The largest lake in the Lake District is on the verge of ecological disaster, according to a water campaigner.
Windermere has turned green after potentially toxic algae blooms worsened last week during the heatwave.
Resident, zoologist and water campaigner, Matt Staniek, 26, has created a petition to save Windermere from “sewage and an environmental catastrophe”.
He spoke out this week after posting several images and videos on social media showing fish in distress and the discolored lake.
Matt claimed nutrients from pollutants such as phosphorus have densely accumulated to support the growth of algae which then depleted the lake of oxygen, harming wildlife.
He said: “This is being exacerbated by climate change, and by our lake system that is not adaptable to this threat because we’re having more and more excess nutrients enter the lake. The water is getting warmer and we have more flooding and droughts on the way which worsen algal bloom.
“We are looking at the death of Windermere.”
Matt alleged the two biggest sources of phosphorus entering Windermere were from United Utilities wastewater treatment assets and 1,900 private septic tanks.
He has called for the water firm to invest in its infrastructure around Windermere to ensure it was able to cope with increasing rainfall and tourism.
United Utilities has been approached for comment.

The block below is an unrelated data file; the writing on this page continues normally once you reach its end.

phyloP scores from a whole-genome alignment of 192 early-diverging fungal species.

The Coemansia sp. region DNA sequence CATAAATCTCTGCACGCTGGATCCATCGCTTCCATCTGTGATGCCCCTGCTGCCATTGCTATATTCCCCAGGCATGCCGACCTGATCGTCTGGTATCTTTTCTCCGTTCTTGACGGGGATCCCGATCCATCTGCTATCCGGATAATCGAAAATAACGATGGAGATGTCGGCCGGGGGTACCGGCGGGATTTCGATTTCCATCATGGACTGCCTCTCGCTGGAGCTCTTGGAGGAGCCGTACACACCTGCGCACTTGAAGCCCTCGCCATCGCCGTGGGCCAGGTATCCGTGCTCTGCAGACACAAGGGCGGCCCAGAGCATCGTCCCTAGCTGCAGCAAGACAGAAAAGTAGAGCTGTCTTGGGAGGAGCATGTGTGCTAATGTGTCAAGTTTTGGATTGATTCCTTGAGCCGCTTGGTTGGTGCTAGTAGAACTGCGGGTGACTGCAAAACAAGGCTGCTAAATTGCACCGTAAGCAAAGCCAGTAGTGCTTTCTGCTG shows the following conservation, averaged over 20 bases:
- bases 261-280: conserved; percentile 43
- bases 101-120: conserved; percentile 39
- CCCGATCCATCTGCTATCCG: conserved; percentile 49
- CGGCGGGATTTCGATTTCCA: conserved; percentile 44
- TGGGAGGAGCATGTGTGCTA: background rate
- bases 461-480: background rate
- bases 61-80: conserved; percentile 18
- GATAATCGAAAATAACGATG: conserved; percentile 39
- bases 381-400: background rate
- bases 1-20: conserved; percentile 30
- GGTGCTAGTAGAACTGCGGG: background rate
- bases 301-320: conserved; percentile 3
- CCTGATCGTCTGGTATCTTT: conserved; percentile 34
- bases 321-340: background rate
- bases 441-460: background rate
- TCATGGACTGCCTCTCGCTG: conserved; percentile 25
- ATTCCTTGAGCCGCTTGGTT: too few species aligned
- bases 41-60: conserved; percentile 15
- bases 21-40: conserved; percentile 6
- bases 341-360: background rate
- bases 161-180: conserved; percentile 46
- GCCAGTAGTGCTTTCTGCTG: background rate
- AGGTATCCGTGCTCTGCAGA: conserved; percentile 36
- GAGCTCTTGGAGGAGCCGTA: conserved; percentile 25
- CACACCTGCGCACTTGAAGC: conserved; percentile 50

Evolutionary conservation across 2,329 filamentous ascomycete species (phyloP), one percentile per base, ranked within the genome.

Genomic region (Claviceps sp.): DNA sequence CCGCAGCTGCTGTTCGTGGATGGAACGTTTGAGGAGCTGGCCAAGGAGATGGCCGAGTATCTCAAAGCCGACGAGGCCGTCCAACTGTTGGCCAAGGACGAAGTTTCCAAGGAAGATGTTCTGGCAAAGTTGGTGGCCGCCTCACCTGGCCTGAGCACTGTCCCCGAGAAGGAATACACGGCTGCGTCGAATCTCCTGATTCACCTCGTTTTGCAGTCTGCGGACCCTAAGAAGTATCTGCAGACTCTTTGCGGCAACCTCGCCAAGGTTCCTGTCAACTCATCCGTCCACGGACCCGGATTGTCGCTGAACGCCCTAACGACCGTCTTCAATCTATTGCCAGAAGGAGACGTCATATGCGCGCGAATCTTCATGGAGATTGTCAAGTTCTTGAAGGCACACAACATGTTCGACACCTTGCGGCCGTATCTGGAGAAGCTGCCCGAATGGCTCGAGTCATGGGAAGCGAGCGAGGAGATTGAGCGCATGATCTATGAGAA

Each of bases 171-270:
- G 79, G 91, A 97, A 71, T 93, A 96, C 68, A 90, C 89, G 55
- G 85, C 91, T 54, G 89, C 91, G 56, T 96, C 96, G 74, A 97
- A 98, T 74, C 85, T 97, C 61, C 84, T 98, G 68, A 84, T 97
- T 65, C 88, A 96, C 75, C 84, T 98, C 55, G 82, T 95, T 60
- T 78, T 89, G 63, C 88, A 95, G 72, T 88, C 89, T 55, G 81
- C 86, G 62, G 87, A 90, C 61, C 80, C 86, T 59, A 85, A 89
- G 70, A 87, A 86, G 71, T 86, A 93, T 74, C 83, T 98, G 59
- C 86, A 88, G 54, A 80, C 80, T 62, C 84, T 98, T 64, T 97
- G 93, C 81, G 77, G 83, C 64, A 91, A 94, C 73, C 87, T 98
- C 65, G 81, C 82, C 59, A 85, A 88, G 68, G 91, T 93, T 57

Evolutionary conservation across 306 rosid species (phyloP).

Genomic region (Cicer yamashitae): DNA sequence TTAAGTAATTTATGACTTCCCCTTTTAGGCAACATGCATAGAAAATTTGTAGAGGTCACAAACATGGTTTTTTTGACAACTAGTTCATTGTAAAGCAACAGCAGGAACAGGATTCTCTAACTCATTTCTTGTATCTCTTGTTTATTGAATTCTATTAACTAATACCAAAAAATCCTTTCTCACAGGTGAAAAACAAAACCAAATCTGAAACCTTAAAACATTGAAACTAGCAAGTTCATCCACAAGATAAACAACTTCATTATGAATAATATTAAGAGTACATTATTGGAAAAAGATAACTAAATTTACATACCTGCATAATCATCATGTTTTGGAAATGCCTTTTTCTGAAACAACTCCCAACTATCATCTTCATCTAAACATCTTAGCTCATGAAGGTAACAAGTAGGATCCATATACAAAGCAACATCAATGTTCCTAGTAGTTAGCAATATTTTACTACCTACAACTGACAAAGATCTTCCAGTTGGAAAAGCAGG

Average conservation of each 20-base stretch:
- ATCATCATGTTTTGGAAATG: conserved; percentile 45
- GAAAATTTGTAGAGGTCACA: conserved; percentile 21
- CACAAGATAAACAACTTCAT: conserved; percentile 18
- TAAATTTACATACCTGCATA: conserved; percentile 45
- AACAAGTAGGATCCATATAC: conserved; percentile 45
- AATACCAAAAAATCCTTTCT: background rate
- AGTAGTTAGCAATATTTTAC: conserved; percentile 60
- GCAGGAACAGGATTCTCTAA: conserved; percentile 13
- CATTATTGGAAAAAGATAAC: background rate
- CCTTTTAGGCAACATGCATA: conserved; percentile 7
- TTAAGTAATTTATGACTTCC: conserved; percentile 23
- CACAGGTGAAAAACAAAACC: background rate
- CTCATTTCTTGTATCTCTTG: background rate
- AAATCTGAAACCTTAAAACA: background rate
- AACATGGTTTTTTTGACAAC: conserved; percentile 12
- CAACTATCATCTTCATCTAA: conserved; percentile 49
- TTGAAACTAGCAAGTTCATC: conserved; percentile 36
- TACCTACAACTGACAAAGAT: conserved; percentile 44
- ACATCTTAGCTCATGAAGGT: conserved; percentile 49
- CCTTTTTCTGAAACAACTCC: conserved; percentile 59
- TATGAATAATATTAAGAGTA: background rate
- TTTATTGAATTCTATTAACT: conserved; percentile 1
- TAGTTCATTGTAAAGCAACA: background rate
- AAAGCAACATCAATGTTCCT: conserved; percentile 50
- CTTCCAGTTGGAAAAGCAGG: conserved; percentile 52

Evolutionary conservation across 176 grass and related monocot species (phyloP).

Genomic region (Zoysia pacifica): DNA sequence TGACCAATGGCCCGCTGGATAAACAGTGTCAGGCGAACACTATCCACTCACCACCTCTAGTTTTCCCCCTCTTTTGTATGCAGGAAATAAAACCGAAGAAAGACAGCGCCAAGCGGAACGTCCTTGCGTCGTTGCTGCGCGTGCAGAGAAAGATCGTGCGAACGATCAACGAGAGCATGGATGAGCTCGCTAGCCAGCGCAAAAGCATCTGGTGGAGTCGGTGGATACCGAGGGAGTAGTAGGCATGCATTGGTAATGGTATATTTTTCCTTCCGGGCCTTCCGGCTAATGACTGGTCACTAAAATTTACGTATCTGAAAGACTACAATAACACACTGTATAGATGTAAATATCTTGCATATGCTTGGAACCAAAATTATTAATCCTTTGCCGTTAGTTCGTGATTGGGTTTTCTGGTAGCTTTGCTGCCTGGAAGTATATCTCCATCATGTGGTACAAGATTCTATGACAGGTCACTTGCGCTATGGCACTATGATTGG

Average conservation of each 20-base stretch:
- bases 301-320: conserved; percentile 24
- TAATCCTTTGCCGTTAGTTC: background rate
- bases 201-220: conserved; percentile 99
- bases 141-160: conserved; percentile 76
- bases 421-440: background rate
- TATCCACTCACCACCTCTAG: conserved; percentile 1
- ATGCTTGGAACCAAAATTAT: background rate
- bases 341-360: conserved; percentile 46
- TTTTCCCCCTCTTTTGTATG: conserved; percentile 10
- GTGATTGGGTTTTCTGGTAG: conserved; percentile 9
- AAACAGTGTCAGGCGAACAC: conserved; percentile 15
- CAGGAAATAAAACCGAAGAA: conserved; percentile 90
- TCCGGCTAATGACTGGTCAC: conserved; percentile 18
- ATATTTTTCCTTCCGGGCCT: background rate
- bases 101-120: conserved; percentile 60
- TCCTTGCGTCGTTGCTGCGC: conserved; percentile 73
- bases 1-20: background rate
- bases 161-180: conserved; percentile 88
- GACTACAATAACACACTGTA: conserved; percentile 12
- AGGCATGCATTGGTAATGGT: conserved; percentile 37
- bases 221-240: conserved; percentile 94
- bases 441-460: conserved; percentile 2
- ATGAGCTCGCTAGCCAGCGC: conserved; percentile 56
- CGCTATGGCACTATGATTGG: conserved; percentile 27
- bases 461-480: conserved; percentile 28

Matt added: “It’s my belief they haven’t had enough investment to deal with the pressure of tourism as it increases, which means we have an antiquated and inadequate structure that leads to more sewage spills and more phosphorous going into the water.
In one of the videos posted by Matt, a fish can be seen swimming erratically in circles. He claimed there were three main causes that could be behind the behavior – including neurotoxins from the algae, distressingly high water temperatures or oxygen levels dropping too low as a result of the blooms.
He said: “If we go into drought like the south has, we will get hundreds of thousands of dead fish wash up on the shores of Windermere because they can’t adapt to the different pressures and levels of oxygen fast enough.
“If nobody can tell us if blue green algae is present and nobody can say it is a toxic species or what stage life cycle it is in, then Windermere should be treated as toxic for pets, people and wildlife.”
Matt said he wanted Windermere to be turned into a Site of Special Scientific Interest and special area of conservation in order to protect wildlife and create a legal mandate to lower nutrient levels and avoid algal bloom.
He is also wants the Environment Agency to receive more funding so it is able to properly monitor septic tanks in the catchment.
Matt added: “Windermere is the epitome for fresh water nationally, and if the Government is failing to protect Windermere, then what is happening to your local river? We need more voices getting behind this.”
A spokesperson for Love Windermere partnership, said: “Windermere is a very special place and we are determined to do everything possible to protect and improve it for generations to come.
“The lake is certainly not dying. It is however affected by a number of complex challenges including the impact of more extreme weather caused by climate change, an excess of nutrients and seasonal variations of the tourist population.
“We are committed to developing the most effective solutions to maintain and improve water quality in the lake, including collating more scientific evidence to better understand the particular pressures on Windermere to allow us to target more effectively our interventions.”
Matt is a zoologist, conservationist and the director of Windermere Lake Recovery CIC.